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Alaska

It is a misdemeanor in Alaska to use an eavesdropping device to hear or record a conversation without the consent of at least one party to the conversation, or to disclose or publish information that one knows, or should know, was illegally obtained. Alaska Stat. § 42.20.310. A person who intercepts a private conversation cannot legally divulge or publish the information without consent of at least one party.

According to Alaska Stat. § 42.20.300  Unauthorized publication or use of communications:

(a) Except for a party to a private conversation, a person who receives or assists in receiving, or who transmits or assists in transmitting, a private communication may not divulge or publish the existence, contents, substance, purport, effect, or meaning of the communication, except through authorized channels of transmission or reception

(1) to the addressee or the agent or attorney of the addressee;

(2) to a person employed or authorized to forward a communication to its destination;

(3) to proper accounting or distributing officers of the various communicating centers over which the communication may be passed;

(4) to the master of a ship under whom the person is serving;

(5) to another on demand of lawful authority; or

(6) in response to a subpoena issued or order entered by a court of competent jurisdiction.

(b) Except as provided in AS 12.37, a person not authorized by a party to the communication may not intentionally intercept a private communication or divulge or publish the existence, contents, substance, purport, effect, or meaning of the intercepted communication to any person.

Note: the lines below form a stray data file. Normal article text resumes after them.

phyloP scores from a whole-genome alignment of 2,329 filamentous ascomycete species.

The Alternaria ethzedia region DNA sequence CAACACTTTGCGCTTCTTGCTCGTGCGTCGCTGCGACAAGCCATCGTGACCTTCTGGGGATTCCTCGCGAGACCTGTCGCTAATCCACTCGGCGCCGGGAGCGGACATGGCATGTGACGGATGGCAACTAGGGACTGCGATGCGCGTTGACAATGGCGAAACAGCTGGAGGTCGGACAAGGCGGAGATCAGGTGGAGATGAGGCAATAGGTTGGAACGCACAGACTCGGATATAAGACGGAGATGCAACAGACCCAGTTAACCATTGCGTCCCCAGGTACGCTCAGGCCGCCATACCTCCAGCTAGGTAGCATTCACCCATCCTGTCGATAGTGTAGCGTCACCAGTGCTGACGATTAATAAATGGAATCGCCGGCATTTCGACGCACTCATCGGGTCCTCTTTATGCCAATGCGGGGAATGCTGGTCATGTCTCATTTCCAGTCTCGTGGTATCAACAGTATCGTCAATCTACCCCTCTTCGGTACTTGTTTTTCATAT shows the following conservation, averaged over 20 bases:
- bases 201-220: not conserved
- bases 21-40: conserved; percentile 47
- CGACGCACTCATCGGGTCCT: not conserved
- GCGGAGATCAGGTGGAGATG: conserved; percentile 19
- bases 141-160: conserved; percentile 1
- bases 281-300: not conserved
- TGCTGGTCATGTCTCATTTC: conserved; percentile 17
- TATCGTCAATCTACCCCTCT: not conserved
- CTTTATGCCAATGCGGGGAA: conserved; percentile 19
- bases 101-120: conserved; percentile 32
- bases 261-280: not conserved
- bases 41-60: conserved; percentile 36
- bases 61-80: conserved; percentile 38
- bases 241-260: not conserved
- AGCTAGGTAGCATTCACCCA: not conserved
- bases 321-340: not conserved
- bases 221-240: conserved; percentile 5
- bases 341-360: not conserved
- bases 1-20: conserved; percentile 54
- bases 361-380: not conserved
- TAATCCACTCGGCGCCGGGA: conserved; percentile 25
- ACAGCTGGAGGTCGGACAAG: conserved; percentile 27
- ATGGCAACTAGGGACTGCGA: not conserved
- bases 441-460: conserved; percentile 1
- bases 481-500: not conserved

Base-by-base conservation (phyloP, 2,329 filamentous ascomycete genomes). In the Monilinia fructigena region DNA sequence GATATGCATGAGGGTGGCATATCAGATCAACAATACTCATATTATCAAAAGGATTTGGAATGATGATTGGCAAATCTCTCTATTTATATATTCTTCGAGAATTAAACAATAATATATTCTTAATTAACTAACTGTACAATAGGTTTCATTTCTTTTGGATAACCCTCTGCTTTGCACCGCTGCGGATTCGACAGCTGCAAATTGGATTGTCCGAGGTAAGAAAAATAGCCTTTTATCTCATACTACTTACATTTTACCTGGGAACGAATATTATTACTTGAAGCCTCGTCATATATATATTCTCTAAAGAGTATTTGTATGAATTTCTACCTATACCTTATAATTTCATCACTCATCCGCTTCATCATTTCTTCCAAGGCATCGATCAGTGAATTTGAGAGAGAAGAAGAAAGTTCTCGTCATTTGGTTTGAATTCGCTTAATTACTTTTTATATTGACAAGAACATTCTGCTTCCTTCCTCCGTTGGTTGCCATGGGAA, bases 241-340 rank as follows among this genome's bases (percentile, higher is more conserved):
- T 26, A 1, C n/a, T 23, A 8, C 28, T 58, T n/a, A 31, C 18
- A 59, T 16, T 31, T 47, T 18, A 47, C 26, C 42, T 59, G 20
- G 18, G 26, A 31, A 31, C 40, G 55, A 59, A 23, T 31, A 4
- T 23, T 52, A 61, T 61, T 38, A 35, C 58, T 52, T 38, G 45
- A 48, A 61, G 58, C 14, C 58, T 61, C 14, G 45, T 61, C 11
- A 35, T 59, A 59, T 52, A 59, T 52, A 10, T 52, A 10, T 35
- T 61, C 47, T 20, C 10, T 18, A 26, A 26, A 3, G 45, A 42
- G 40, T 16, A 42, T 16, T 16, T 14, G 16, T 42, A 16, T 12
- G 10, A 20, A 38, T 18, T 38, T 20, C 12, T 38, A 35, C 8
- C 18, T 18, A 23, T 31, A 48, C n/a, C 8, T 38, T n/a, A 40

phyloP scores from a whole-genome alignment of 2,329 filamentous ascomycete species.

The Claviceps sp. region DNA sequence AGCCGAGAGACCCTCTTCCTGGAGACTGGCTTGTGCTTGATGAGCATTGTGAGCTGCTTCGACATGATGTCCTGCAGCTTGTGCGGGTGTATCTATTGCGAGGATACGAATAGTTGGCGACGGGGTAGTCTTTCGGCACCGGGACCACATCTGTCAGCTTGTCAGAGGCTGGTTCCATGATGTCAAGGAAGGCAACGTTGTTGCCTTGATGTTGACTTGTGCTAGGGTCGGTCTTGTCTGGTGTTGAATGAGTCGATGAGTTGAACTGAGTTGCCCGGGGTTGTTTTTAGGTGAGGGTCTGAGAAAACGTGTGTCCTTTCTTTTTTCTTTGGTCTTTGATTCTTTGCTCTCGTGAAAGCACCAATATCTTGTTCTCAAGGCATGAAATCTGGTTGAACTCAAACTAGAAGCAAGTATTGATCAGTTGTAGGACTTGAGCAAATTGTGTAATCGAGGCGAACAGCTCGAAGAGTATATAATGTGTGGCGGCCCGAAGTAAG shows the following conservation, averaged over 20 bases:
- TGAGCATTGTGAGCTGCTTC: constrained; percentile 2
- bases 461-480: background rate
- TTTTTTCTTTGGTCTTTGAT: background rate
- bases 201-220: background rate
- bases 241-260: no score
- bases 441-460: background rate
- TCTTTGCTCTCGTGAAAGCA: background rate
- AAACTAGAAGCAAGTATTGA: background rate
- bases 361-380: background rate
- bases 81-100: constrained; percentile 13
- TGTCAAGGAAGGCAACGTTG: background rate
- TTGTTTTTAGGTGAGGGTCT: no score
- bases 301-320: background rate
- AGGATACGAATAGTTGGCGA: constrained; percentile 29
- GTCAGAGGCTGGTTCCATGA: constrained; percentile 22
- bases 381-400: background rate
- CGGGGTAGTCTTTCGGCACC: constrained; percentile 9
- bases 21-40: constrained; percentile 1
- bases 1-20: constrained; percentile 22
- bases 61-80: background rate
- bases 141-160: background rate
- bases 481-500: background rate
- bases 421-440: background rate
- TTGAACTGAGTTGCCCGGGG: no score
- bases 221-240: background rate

(c) A person who is not entitled to a communication but who has received the communication may not use it or any information contained in it for personal benefit or another’s benefit.

(d) A person who has received a communication and who knows or reasonably should know that the communication and the information contained in it was obtained in violation of this section may not divulge or publish the existence, contents, substance, purport, effect, or meaning of the communication or any part of the communication.

(e) A person who has become acquainted with a communication or the information contained in it, and who is not entitled to the communication, may not use the same for personal benefit or another’s benefit, or divulge or publish the existence, contents, substance, purport, effect, or meaning of the communication or any part of the communication.

The eavesdropping statute carries a fine of up to $1,000 and/or one year in jail, though suppression of illegally obtained information in court is the only civil penalty authorized. Alaska Stat. § 42.20.330.


Inside Alaska